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1.8: N-dimensional cyclic systems

  • Page ID
    221676
  • This lecture will provide a derivation of the LCAO eigenfunctions and eigenvalues of N total number of orbitals in a cyclic arrangement. The problem is illustrated below:

    clipboard_e663f445cb323ef610c93dec07ba41fe7.png

    There are two derivations to this problem.

    Polynomial Derivation

    The Hückel determinant is given by,

     

     

    $$
    D_{N}(x)=\left|\begin{array}{ccccccccc}
    x & 1 & & & & & & & \\
    1 & x & 1 & & & & & & \\
    & 1 & x & \ddots & & & & & \\
    & & 1 & \ddots & \ddots & & & & \\
    & & & \ddots & \ddots & \ddots & & & \\
    & & & & \ddots & \ddots & \ddots & & \\
    & & & & & \ddots & \ddots & 1 & \\
    & & & & & & \ddots & x & 1 \\
    & & & & & & 1 & x
    \end{array}\right|=0 \quad \text { where } \quad x=\frac{\alpha-E}{\beta}
    $$

    From a Laplace expansion one finds,

    DN(x) = xDn-1(x) - DN-2(x)

    Where

    clipboard_e8df885d6f2729c34ffbc37f7ea708c91.png

    With these parameters defined, the polynomial form of DN(x) for any value of N can be obtained,

    D3(x) = xD2(x) – D1(x) = x(x2–1) – x = x(x2–2)

    D4(x) = xD3(x) – D2(x) = x2(x2–2) – (x2–1)

    \[ \vdots \nonumber \]

    and so on

    The expansion of DN(x) has as its solution,

    \[ x={-2}\cos \dfrac{2\pi}{N}j (j= 0, 1, 2, 3...N-1) \nonumber \]

    and substituting for x,

    \[ E = \alpha + 2\beta\cos \dfrac{2\pi}{N}j (j= 0, 1, 2, 3...N-1) \nonumber \]

    Standing Wave Derivation

    An alternative approach to solving this problem is to express the wavefunction directly in an angular coordinate, θ

    clipboard_ed3d9af7c123326eb19a86d6b823977e6.png

    For a standing wave of λ about the perimeter of a circle of circumference c,

    \[ \psi_j = \sin \dfrac{c}{\lambda} \theta \nonumber \]

    The solution to the wave function must be single valued ∴ a single solution must be obtained for ψ at every 2nπ or in analytical terms,

    clipboard_ecae7fe1444ce0da502bb815247e75b3b.png

    Thus the amplitude of ψj at atom m is, (where c/λ = j and θ = (2π/N)m)

    \[ \psi_{j}(m) = \sin{2m\pi}{N}j (j= 0, 1, 2, 3...N-1) \nonumber \]

    Within the context of the LCAO method, ψj may be rewritten as a linear combination in φm with coefficients cjm. Thus the amplitude of ψj at m is equivalent to the coefficient of φm in the LCAO expansion,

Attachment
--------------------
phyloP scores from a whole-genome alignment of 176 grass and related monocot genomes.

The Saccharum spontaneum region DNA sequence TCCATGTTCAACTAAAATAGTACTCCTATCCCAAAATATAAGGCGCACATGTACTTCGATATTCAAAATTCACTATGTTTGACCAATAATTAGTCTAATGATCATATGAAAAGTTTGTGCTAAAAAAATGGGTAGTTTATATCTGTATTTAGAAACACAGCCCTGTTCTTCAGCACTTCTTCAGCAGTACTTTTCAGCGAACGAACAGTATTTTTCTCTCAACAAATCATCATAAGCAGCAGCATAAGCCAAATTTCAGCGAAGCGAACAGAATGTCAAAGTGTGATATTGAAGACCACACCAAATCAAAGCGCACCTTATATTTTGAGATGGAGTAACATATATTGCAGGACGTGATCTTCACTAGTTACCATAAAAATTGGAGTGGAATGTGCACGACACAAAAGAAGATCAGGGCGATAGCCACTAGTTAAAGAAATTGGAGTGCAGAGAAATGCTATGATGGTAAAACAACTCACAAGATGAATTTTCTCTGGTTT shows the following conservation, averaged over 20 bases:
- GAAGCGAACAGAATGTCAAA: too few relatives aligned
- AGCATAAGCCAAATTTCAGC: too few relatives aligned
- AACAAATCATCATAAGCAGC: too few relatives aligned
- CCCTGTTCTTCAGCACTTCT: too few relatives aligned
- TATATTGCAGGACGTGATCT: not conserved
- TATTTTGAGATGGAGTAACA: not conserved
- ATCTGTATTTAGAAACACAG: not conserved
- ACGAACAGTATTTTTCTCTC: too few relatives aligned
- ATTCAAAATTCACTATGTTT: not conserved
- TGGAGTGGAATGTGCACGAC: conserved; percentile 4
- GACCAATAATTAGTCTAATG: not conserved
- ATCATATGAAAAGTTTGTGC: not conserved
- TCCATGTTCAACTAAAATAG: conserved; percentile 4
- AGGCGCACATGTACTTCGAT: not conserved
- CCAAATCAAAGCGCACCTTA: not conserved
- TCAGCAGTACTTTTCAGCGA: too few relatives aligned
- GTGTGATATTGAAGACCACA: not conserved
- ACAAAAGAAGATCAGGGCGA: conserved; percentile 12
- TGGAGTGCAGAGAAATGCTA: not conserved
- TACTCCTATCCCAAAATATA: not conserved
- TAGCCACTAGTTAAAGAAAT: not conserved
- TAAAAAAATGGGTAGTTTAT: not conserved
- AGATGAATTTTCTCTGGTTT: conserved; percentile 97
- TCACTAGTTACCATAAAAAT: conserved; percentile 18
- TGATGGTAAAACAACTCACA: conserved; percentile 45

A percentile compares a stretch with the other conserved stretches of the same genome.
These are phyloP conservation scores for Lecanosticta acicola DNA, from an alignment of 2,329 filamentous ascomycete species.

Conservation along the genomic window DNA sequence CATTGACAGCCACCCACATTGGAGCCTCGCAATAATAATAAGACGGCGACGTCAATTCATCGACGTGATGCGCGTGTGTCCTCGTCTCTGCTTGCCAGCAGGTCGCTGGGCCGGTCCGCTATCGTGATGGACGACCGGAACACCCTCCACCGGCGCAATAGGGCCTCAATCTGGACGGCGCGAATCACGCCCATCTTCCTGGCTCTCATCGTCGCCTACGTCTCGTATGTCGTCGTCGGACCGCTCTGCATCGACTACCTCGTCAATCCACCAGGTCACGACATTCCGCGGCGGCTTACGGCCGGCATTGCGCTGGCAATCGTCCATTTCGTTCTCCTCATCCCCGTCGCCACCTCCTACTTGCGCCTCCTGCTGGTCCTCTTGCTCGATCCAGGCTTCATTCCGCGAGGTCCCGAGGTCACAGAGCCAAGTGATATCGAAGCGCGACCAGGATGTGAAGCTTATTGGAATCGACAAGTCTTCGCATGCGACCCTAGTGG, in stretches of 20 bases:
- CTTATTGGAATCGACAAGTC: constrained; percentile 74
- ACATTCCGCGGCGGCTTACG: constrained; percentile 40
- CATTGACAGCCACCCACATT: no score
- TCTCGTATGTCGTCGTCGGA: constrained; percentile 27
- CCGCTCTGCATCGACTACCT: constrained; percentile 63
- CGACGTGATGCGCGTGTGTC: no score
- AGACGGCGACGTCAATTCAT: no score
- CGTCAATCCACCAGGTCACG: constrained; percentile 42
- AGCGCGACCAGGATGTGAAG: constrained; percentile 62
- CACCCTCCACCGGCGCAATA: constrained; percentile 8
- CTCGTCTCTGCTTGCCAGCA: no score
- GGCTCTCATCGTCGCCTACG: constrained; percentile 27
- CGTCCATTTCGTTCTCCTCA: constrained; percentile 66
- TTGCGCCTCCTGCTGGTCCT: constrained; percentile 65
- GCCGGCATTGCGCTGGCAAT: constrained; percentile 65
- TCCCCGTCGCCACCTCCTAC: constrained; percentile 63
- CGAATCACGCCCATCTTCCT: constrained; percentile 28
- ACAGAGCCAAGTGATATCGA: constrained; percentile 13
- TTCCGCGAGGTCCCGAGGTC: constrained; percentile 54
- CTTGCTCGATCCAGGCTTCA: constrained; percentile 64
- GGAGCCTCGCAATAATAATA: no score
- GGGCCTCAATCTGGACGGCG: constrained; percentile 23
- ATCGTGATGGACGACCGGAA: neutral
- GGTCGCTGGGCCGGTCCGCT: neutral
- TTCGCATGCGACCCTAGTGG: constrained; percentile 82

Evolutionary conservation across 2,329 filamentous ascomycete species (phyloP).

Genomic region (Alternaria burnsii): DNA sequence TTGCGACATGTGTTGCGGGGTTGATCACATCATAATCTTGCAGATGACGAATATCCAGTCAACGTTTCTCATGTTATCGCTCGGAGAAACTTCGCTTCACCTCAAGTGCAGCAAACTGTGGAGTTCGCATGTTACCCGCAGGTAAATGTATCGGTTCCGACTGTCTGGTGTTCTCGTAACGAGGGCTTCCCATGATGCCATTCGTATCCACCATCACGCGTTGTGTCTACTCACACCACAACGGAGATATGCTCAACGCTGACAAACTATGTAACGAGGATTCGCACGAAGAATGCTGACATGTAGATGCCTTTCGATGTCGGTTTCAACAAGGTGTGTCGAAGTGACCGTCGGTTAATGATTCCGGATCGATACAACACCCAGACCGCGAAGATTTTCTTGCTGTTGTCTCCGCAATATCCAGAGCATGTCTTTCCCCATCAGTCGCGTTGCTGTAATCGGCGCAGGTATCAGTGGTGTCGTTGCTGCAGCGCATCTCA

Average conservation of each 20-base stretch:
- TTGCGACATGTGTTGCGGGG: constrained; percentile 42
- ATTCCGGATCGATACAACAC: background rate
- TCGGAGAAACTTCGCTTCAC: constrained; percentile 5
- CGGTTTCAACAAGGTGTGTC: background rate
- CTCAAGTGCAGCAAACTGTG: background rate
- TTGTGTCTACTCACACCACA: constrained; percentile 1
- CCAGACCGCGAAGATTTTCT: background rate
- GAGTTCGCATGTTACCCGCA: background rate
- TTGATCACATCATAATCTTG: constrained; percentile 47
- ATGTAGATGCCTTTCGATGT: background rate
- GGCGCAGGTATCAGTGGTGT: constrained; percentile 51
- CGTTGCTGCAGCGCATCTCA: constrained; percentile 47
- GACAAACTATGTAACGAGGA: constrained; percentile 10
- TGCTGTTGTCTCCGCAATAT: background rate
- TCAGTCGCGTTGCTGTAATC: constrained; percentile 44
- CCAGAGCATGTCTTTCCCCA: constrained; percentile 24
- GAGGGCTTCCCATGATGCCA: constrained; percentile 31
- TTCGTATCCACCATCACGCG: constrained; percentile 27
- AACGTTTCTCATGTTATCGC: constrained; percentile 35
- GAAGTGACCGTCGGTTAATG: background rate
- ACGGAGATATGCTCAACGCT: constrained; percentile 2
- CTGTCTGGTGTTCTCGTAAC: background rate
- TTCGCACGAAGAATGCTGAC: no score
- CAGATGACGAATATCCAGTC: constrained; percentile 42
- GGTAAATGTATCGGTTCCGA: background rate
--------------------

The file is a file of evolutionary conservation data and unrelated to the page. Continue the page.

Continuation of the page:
\[ \psi_{j} = \displaystyle \sum_{k=1}^N C_{jm\phi m} \]

    Where

    \[C_{jm} = \sin{2\pi m}{N}j (j= 0, 1, 2, 3...N-1) \nonumber \]

    The energy of each MO, ψj, may be determined from a solution of Schrödinger’s equation,

    clipboard_ea2aec33a3557d8665c244b626e703286.png

    The energy of the φm orbital is obtained by left–multiplying by φm,

    clipboard_e4383b4c2ed9b73a4fcf1d7190b2e4fa0.png

    but the Hückel condition is imposed; the only terms that are retained are those involving φm, φm+1, and φm-1. Expanding,

    clipboard_eeb6a87f7e8ad64dabfa00891976d59af.png

    Evaluating the integrals,

    clipboard_ebab174e6c9157628039ca86704446754.png

    Substituting for cjm,

    \[ \alpha \sin \dfrac{2\pi m}{N}j + \beta \left( \sin \dfrac{2\pi (m+1)}{N}j + \sin \dfrac{2\pi (m-1)}{N}j \right) = E_{j} \sin \dfrac{2\pi m}{N}j \nonumber \]

    clipboard_e63dd30e66aa2e29b9b8d09c626bfa968.png

    \[ \alpha + \dfrac{ \beta \left( \sin \dfrac{2\pi (m+1)}{N}j + \sin \dfrac{2\pi (m-1)}{N}j \right)}{ \sin \dfrac{2\pi m}{N}j} = E_{j} \nonumber \]

    clipboard_e7d799f952e061cf6a06e17b69510e19c.png

    clipboard_ef7bf60442035b6e32c9e718d0f71df1f.png

    \[ E_{j} = \alpha + 2\beta \cos k \nonumber \]

    \[ E_{j} = \alpha + 2\beta \cos \dfrac{2\pi}{N}j (j= 0, 1, 2, 3...N-1) \nonumber \]

    Let’s look at the simplest cyclic system, N = 3

    clipboard_e833d8f09c94f75a81848b80e0d383c47.png

    Continuing with our approach (LCAO) and using Ej to solve for the eigenfunction, we find…

    clipboard_e627b8a3833d79aecc1cf43e070c35c3b.png

    Using the general expression for ψj, the eigenfunctions are:

    \[ \psi_{0} = e^{i(0)0} \phi_{1} + e^{i(0) \dfrac{2\pi}{3}} \phi_{2} + e^{i(0) \dfrac{4\pi}{3}} \phi_{3} \nonumber \]

    \[ \psi_{1} = e^{i(1)0} \phi_{1} + e^{i(1) \dfrac{2\pi}{3}} \phi_{2} + e^{i(1) \dfrac{4\pi}{3}} \phi_{3} \nonumber \]

    \[ \psi_{-1} = e^{i(-1)0} \phi_{1} + e^{i(-1) \dfrac{2\pi}{3}} \phi_{2} + e^{i(-1) \dfrac{4\pi}{3}} \phi_{3} \nonumber \]

    Obtaining real components of the wavefunctions and normalizing,

    $$
    \begin{array}{ll}
    \psi_{0}=\phi_{1}+\phi_{2}+\phi_{3} \rightarrow & \psi_{0}=\frac{1}{\sqrt{3}}\left(\phi_{1}+\phi_{2}+\phi_{3}\right) \\
    \psi_{+1}+\psi_{-1}=2 \phi_{1}-\phi_{2}-\phi_{3} \rightarrow & \psi_{1}=\frac{1}{\sqrt{6}}\left(2 \phi_{1}-\phi_{2}-\phi_{3}\right) \\
    \psi_{+1}-\psi_{-1}=\phi_{2}-\phi_{3} \rightarrow & \psi_{2}=\frac{1}{\sqrt{2}}\left(\phi_{2}-\phi_{3}\right)
    \end{array}
    $$

    Summarizing on a MO diagram where α is set equal to 0,

    clipboard_ea958414a38b7968b1b7b2d5df73eddeb.png

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